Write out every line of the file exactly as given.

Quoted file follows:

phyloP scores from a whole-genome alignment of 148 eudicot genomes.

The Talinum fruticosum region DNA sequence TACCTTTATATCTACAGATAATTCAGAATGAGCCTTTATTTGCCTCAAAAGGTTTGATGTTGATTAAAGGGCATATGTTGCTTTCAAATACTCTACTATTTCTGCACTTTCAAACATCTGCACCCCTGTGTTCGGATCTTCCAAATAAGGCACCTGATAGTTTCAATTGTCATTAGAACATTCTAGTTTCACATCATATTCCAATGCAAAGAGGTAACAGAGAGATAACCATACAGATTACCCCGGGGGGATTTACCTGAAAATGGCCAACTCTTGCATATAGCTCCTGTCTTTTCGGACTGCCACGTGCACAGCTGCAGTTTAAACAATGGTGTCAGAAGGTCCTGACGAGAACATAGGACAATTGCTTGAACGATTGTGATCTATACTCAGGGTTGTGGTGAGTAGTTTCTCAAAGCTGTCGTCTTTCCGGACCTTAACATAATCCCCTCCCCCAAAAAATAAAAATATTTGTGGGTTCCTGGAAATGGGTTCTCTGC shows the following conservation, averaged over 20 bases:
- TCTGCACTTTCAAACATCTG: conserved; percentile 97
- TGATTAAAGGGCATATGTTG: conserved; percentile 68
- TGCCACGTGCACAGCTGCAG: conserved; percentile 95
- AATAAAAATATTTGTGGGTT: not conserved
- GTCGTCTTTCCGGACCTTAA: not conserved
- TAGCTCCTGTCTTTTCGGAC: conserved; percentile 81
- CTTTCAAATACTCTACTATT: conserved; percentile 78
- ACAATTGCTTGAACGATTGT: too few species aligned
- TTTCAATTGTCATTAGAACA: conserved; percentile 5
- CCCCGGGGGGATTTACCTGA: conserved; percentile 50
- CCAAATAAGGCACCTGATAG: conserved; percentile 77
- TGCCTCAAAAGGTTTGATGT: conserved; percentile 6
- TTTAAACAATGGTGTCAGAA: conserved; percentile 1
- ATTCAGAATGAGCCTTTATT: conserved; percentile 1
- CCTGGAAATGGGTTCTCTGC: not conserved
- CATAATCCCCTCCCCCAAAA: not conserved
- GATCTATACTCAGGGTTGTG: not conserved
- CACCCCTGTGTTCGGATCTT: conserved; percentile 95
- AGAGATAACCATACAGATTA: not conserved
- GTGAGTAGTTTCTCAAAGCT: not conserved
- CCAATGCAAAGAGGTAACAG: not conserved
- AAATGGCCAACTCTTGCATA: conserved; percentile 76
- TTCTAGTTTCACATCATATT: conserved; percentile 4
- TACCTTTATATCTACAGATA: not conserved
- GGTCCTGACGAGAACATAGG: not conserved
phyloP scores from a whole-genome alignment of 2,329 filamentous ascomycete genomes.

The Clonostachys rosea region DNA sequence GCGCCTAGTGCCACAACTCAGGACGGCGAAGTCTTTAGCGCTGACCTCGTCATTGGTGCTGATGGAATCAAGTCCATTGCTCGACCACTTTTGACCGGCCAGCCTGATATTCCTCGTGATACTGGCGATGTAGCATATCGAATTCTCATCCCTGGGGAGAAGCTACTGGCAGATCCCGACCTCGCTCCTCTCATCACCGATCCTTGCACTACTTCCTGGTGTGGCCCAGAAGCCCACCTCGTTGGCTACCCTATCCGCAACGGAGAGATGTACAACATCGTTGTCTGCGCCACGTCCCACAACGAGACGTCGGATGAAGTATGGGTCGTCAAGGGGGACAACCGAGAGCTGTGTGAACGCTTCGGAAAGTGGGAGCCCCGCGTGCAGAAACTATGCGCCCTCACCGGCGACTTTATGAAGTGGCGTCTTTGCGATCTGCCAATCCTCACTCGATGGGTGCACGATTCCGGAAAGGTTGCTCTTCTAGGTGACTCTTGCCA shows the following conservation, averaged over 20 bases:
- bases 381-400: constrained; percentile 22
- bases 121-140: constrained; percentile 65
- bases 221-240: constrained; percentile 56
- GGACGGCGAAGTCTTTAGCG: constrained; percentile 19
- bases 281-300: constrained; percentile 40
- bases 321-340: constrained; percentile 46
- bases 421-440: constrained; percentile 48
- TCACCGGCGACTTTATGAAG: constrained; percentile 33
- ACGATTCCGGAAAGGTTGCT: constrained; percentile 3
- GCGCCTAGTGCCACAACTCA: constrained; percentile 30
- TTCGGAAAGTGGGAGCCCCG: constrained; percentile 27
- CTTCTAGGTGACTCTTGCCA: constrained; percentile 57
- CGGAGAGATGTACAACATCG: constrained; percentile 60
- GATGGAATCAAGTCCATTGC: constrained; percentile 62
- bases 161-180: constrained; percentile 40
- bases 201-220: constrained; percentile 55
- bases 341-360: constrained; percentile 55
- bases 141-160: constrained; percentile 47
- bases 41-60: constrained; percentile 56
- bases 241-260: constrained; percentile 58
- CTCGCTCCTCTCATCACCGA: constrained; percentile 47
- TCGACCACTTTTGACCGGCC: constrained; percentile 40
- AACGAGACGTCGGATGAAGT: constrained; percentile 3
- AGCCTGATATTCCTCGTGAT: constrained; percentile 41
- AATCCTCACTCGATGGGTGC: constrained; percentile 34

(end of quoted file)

phyloP scores from a whole-genome alignment of 148 eudicot genomes.

The Talinum fruticosum region DNA sequence TACCTTTATATCTACAGATAATTCAGAATGAGCCTTTATTTGCCTCAAAAGGTTTGATGTTGATTAAAGGGCATATGTTGCTTTCAAATACTCTACTATTTCTGCACTTTCAAACATCTGCACCCCTGTGTTCGGATCTTCCAAATAAGGCACCTGATAGTTTCAATTGTCATTAGAACATTCTAGTTTCACATCATATTCCAATGCAAAGAGGTAACAGAGAGATAACCATACAGATTACCCCGGGGGGATTTACCTGAAAATGGCCAACTCTTGCATATAGCTCCTGTCTTTTCGGACTGCCACGTGCACAGCTGCAGTTTAAACAATGGTGTCAGAAGGTCCTGACGAGAACATAGGACAATTGCTTGAACGATTGTGATCTATACTCAGGGTTGTGGTGAGTAGTTTCTCAAAGCTGTCGTCTTTCCGGACCTTAACATAATCCCCTCCCCCAAAAAATAAAAATATTTGTGGGTTCCTGGAAATGGGTTCTCTGC shows the following conservation, averaged over 20 bases:
- TCTGCACTTTCAAACATCTG: conserved; percentile 97
- TGATTAAAGGGCATATGTTG: conserved; percentile 68
- TGCCACGTGCACAGCTGCAG: conserved; percentile 95
- AATAAAAATATTTGTGGGTT: not conserved
- GTCGTCTTTCCGGACCTTAA: not conserved
- TAGCTCCTGTCTTTTCGGAC: conserved; percentile 81
- CTTTCAAATACTCTACTATT: conserved; percentile 78
- ACAATTGCTTGAACGATTGT: too few species aligned
- TTTCAATTGTCATTAGAACA: conserved; percentile 5
- CCCCGGGGGGATTTACCTGA: conserved; percentile 50
- CCAAATAAGGCACCTGATAG: conserved; percentile 77
- TGCCTCAAAAGGTTTGATGT: conserved; percentile 6
- TTTAAACAATGGTGTCAGAA: conserved; percentile 1
- ATTCAGAATGAGCCTTTATT: conserved; percentile 1
- CCTGGAAATGGGTTCTCTGC: not conserved
- CATAATCCCCTCCCCCAAAA: not conserved
- GATCTATACTCAGGGTTGTG: not conserved
- CACCCCTGTGTTCGGATCTT: conserved; percentile 95
- AGAGATAACCATACAGATTA: not conserved
- GTGAGTAGTTTCTCAAAGCT: not conserved
- CCAATGCAAAGAGGTAACAG: not conserved
- AAATGGCCAACTCTTGCATA: conserved; percentile 76
- TTCTAGTTTCACATCATATT: conserved; percentile 4
- TACCTTTATATCTACAGATA: not conserved
- GGTCCTGACGAGAACATAGG: not conserved
phyloP scores from a whole-genome alignment of 2,329 filamentous ascomycete genomes.

The Clonostachys rosea region DNA sequence GCGCCTAGTGCCACAACTCAGGACGGCGAAGTCTTTAGCGCTGACCTCGTCATTGGTGCTGATGGAATCAAGTCCATTGCTCGACCACTTTTGACCGGCCAGCCTGATATTCCTCGTGATACTGGCGATGTAGCATATCGAATTCTCATCCCTGGGGAGAAGCTACTGGCAGATCCCGACCTCGCTCCTCTCATCACCGATCCTTGCACTACTTCCTGGTGTGGCCCAGAAGCCCACCTCGTTGGCTACCCTATCCGCAACGGAGAGATGTACAACATCGTTGTCTGCGCCACGTCCCACAACGAGACGTCGGATGAAGTATGGGTCGTCAAGGGGGACAACCGAGAGCTGTGTGAACGCTTCGGAAAGTGGGAGCCCCGCGTGCAGAAACTATGCGCCCTCACCGGCGACTTTATGAAGTGGCGTCTTTGCGATCTGCCAATCCTCACTCGATGGGTGCACGATTCCGGAAAGGTTGCTCTTCTAGGTGACTCTTGCCA shows the following conservation, averaged over 20 bases:
- bases 381-400: constrained; percentile 22
- bases 121-140: constrained; percentile 65
- bases 221-240: constrained; percentile 56
- GGACGGCGAAGTCTTTAGCG: constrained; percentile 19
- bases 281-300: constrained; percentile 40
- bases 321-340: constrained; percentile 46
- bases 421-440: constrained; percentile 48
- TCACCGGCGACTTTATGAAG: constrained; percentile 33
- ACGATTCCGGAAAGGTTGCT: constrained; percentile 3
- GCGCCTAGTGCCACAACTCA: constrained; percentile 30
- TTCGGAAAGTGGGAGCCCCG: constrained; percentile 27
- CTTCTAGGTGACTCTTGCCA: constrained; percentile 57
- CGGAGAGATGTACAACATCG: constrained; percentile 60
- GATGGAATCAAGTCCATTGC: constrained; percentile 62
- bases 161-180: constrained; percentile 40
- bases 201-220: constrained; percentile 55
- bases 341-360: constrained; percentile 55
- bases 141-160: constrained; percentile 47
- bases 41-60: constrained; percentile 56
- bases 241-260: constrained; percentile 58
- CTCGCTCCTCTCATCACCGA: constrained; percentile 47
- TCGACCACTTTTGACCGGCC: constrained; percentile 40
- AACGAGACGTCGGATGAAGT: constrained; percentile 3
- AGCCTGATATTCCTCGTGAT: constrained; percentile 41
- AATCCTCACTCGATGGGTGC: constrained; percentile 34